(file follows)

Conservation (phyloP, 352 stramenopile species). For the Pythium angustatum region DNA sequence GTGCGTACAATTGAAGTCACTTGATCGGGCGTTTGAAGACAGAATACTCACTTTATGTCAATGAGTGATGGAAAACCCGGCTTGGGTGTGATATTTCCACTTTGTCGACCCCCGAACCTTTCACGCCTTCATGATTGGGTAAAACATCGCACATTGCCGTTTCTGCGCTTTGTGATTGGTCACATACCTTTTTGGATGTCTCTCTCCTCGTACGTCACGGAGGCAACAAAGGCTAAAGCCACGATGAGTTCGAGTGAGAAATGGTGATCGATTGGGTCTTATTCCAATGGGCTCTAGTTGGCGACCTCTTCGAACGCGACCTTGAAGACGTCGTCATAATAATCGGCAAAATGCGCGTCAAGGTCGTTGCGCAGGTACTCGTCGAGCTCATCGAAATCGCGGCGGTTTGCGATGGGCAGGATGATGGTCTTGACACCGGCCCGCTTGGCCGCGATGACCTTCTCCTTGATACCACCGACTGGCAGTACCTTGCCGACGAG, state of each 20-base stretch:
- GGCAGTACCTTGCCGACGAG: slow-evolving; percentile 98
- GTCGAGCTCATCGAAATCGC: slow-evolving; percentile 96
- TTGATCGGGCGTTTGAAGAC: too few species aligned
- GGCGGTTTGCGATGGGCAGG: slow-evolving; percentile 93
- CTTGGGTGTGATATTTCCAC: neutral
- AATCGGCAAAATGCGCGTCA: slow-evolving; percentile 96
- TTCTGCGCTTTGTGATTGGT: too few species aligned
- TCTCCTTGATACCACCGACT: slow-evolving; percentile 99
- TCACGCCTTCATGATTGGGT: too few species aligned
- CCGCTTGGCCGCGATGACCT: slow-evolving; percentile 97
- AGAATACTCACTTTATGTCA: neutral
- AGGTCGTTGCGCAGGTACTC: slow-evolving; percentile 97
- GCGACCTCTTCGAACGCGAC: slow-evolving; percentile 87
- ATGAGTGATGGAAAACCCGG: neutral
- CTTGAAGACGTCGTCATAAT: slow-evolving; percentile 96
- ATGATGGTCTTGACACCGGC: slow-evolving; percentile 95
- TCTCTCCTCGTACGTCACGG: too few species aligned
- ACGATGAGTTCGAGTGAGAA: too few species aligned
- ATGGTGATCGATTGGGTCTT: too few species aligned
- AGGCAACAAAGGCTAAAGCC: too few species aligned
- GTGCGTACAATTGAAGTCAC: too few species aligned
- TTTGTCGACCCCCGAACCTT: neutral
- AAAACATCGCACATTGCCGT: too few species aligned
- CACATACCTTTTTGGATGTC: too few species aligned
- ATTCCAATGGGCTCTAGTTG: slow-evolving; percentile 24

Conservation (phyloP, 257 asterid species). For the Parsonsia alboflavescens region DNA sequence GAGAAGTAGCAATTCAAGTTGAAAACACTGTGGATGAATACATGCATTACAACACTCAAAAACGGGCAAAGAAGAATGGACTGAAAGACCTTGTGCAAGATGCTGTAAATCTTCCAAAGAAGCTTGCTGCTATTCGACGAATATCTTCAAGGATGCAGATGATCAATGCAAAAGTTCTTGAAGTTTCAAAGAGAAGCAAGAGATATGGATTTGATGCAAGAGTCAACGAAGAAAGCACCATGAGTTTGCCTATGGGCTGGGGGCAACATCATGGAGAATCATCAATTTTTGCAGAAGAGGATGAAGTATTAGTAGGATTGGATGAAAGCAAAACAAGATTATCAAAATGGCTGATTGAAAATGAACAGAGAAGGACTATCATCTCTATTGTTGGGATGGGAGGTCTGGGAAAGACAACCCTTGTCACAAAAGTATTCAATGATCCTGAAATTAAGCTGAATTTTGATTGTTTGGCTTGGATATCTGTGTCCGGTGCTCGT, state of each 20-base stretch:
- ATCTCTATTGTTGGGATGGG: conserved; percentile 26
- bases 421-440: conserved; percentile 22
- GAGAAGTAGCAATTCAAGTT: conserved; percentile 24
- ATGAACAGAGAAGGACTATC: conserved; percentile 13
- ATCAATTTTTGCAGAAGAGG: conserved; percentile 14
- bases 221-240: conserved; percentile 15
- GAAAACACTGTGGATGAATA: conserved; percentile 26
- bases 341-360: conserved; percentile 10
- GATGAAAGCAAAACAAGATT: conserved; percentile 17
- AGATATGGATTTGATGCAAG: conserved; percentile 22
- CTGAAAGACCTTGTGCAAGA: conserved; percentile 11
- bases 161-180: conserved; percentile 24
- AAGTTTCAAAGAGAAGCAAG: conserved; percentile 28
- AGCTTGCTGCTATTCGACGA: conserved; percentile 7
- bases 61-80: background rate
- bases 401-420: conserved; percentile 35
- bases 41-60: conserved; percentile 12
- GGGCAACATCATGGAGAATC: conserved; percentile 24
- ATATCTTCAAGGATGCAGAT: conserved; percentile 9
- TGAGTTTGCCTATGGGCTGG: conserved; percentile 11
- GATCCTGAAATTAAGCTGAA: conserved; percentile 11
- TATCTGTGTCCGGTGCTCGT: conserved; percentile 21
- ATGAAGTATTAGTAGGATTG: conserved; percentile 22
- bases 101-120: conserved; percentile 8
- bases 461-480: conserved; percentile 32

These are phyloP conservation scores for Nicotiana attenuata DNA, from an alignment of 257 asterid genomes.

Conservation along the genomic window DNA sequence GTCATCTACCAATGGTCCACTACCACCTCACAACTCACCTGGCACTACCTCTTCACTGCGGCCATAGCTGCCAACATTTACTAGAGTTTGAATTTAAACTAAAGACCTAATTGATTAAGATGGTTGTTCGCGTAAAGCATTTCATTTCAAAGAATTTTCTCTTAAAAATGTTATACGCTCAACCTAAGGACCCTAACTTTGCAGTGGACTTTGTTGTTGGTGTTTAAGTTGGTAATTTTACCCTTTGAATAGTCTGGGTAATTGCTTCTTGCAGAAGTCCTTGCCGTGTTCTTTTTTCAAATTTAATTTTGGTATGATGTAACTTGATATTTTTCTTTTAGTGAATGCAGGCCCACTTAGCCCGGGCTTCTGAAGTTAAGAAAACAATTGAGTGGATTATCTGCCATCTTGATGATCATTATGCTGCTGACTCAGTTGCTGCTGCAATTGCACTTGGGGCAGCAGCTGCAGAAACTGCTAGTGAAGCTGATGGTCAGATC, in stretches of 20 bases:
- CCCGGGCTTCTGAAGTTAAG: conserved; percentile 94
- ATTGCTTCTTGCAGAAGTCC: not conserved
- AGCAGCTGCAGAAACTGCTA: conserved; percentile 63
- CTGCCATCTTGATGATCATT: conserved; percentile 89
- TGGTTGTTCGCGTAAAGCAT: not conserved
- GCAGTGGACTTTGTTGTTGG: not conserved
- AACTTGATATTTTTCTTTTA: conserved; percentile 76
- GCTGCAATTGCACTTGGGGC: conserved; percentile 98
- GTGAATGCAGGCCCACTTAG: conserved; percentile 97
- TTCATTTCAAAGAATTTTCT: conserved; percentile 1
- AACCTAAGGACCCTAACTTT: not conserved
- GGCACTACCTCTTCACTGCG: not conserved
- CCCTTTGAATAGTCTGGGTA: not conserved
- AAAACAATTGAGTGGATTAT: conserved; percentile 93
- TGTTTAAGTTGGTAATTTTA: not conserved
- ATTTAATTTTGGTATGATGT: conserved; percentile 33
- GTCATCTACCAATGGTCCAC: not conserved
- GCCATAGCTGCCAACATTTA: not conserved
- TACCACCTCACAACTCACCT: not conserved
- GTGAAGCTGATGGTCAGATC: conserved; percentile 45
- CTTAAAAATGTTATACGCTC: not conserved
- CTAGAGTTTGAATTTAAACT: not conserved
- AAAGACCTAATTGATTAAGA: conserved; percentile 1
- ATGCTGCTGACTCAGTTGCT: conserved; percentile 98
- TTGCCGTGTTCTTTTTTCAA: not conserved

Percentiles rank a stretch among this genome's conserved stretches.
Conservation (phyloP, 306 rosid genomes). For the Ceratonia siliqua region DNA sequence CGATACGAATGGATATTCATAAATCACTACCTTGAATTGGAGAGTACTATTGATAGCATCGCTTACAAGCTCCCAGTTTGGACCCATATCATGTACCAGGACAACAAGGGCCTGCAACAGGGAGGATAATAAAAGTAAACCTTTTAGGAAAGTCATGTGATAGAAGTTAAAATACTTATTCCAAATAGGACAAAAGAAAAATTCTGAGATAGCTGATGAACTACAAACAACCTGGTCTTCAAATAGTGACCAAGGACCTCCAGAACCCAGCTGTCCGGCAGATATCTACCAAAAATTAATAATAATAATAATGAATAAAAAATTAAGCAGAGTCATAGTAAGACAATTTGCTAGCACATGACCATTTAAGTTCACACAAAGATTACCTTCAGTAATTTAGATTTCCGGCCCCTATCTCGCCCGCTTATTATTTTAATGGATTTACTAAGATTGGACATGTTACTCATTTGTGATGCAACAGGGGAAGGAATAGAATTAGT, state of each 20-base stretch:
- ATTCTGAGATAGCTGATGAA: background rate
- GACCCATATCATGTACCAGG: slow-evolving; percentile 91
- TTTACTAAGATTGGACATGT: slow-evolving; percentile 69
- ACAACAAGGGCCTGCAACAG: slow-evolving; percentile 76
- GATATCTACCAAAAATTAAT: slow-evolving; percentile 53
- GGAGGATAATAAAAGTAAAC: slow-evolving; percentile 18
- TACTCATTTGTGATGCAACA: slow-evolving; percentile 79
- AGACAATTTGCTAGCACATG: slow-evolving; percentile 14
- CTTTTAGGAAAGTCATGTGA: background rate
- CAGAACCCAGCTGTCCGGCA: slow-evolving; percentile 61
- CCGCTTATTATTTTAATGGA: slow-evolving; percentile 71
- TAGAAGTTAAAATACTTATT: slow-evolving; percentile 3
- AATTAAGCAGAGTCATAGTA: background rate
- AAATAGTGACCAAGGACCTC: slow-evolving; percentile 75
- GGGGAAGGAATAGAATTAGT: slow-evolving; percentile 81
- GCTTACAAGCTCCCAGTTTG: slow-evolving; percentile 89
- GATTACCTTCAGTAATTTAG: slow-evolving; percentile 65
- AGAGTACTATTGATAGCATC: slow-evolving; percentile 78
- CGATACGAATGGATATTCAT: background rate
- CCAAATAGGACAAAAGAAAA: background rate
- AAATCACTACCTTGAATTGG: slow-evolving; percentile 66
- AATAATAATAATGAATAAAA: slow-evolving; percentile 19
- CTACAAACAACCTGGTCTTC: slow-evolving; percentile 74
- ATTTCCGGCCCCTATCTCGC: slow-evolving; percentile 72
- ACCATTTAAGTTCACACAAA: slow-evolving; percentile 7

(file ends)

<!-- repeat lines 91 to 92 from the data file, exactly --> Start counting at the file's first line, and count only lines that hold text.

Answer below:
- CAGAACCCAGCTGTCCGGCA: slow-evolving; percentile 61
- CCGCTTATTATTTTAATGGA: slow-evolving; percentile 71